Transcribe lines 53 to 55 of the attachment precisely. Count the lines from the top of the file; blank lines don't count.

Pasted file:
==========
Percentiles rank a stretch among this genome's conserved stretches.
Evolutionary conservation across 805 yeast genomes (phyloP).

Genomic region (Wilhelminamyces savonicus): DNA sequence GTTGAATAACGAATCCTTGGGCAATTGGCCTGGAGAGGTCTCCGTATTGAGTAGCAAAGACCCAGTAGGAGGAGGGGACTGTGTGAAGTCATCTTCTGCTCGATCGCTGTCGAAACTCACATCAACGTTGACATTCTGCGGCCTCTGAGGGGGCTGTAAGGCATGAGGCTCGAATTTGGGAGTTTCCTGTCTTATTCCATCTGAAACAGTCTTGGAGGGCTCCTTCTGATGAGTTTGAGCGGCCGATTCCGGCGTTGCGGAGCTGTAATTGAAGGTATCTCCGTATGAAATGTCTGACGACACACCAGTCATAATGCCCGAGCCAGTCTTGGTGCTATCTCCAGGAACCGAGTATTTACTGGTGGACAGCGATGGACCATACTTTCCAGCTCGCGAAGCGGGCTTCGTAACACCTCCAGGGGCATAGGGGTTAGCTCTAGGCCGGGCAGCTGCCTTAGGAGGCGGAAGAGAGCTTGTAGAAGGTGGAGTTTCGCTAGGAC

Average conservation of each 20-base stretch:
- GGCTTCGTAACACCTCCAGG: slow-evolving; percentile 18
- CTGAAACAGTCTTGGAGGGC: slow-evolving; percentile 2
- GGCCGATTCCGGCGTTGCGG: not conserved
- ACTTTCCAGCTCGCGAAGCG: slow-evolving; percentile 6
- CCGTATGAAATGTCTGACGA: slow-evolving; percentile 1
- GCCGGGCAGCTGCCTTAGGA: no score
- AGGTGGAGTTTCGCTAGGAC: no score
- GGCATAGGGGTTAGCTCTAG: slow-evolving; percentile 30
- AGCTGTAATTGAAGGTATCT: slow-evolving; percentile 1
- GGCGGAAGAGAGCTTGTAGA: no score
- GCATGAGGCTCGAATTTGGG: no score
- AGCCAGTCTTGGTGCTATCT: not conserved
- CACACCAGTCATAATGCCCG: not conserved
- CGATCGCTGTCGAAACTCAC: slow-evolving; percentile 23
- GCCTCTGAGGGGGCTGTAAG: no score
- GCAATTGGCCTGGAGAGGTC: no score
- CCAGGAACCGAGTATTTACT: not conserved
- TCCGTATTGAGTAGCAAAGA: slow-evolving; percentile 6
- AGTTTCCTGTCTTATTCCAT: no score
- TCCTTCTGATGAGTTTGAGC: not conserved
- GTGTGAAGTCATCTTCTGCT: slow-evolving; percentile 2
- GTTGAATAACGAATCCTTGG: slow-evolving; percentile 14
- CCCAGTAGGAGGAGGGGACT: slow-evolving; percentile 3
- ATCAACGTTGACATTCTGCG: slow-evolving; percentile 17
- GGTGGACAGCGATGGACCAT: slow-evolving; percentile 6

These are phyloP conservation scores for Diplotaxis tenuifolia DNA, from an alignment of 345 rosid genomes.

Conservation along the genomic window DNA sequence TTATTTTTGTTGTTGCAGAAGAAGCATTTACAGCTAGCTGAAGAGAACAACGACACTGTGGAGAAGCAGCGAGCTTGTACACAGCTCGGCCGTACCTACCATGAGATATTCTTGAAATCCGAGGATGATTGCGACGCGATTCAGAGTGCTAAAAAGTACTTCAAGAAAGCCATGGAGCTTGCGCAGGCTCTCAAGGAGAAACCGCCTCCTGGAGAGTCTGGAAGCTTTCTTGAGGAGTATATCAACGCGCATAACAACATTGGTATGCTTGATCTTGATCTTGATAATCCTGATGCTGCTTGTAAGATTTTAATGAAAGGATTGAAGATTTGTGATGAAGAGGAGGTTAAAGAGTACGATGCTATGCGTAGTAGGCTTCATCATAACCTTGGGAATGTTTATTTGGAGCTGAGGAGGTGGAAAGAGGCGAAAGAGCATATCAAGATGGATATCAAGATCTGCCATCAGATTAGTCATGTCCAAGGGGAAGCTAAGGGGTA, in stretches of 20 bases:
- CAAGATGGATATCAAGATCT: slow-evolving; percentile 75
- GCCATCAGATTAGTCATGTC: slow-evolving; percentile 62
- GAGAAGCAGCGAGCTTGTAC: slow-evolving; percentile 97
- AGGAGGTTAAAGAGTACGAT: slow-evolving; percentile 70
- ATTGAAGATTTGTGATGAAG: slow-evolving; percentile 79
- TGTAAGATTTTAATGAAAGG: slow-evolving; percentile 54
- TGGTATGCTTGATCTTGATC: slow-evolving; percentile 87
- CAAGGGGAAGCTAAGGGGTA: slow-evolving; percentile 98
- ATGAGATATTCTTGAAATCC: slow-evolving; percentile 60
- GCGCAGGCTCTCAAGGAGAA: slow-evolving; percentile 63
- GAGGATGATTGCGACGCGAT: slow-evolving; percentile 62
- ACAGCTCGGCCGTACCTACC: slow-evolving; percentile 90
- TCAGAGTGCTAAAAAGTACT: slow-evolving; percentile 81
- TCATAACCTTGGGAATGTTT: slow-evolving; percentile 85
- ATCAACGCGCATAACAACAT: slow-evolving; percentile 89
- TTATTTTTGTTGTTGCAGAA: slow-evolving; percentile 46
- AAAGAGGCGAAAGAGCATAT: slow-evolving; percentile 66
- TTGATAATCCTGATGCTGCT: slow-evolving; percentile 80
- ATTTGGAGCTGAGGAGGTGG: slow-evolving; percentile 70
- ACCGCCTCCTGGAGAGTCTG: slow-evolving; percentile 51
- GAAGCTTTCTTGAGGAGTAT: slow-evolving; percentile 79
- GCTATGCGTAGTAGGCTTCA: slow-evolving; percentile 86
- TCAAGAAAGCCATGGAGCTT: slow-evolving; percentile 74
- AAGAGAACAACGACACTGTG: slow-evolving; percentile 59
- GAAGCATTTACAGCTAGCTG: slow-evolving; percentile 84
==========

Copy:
- GCTATGCGTAGTAGGCTTCA: slow-evolving; percentile 86
- TCAAGAAAGCCATGGAGCTT: slow-evolving; percentile 74
- AAGAGAACAACGACACTGTG: slow-evolving; percentile 59